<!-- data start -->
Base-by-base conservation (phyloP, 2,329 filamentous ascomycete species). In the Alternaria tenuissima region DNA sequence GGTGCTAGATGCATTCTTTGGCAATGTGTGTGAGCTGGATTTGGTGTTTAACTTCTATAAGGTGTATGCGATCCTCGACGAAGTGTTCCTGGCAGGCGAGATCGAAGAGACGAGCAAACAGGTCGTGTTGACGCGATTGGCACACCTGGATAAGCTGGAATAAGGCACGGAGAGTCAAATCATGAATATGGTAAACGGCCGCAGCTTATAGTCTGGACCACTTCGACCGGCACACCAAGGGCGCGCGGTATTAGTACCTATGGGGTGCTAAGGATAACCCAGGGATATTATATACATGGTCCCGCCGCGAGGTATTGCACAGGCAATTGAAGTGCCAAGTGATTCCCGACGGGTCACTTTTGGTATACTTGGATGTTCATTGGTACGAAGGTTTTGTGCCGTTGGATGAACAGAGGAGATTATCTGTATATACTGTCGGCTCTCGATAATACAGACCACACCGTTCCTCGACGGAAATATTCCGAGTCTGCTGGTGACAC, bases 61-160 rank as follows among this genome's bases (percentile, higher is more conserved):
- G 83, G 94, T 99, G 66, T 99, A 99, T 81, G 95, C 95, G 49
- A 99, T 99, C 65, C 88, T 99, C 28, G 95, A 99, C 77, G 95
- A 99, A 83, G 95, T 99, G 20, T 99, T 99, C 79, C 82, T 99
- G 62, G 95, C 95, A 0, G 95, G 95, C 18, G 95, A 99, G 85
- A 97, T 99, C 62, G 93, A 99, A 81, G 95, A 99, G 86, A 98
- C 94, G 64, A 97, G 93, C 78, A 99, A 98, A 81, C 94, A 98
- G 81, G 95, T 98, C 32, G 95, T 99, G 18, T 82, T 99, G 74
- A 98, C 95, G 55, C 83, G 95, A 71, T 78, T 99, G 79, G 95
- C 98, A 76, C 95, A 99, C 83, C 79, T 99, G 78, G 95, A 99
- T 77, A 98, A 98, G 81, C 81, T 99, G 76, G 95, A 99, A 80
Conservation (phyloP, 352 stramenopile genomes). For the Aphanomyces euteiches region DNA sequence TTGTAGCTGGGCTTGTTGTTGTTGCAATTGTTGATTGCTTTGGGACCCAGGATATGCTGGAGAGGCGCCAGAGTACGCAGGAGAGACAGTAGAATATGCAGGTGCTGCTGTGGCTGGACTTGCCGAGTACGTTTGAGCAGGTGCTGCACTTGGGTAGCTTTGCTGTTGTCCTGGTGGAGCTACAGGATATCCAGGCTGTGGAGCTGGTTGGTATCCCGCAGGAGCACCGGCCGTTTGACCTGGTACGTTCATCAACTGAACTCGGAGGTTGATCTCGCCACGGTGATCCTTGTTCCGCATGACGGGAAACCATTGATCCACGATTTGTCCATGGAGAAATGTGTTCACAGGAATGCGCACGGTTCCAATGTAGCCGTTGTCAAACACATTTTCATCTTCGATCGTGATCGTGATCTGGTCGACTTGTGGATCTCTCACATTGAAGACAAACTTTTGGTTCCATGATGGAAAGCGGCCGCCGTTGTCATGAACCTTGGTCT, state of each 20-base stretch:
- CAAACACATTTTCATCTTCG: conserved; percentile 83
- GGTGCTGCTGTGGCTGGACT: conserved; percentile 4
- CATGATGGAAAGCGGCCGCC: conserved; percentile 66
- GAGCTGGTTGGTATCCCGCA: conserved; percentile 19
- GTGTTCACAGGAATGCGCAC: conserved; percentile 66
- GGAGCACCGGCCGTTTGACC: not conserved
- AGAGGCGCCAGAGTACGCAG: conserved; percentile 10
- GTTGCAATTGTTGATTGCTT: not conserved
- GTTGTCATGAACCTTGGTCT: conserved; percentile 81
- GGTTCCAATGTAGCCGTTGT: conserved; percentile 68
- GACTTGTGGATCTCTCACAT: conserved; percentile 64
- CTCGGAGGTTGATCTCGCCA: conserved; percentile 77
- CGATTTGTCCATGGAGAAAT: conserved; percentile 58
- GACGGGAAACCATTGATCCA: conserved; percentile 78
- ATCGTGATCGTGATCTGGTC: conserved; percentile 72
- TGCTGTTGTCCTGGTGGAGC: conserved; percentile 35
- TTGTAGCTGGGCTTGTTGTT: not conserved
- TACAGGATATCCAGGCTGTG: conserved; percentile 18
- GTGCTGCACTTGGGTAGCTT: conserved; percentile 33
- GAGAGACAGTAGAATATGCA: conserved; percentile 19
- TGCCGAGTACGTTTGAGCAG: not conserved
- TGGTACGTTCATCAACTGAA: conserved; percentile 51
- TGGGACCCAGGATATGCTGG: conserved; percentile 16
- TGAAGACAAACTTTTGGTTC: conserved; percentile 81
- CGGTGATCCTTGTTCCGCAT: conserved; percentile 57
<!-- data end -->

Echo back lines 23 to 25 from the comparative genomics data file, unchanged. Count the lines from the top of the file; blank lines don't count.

- GACTTGTGGATCTCTCACAT: conserved; percentile 64
- CTCGGAGGTTGATCTCGCCA: conserved; percentile 77
- CGATTTGTCCATGGAGAAAT: conserved; percentile 58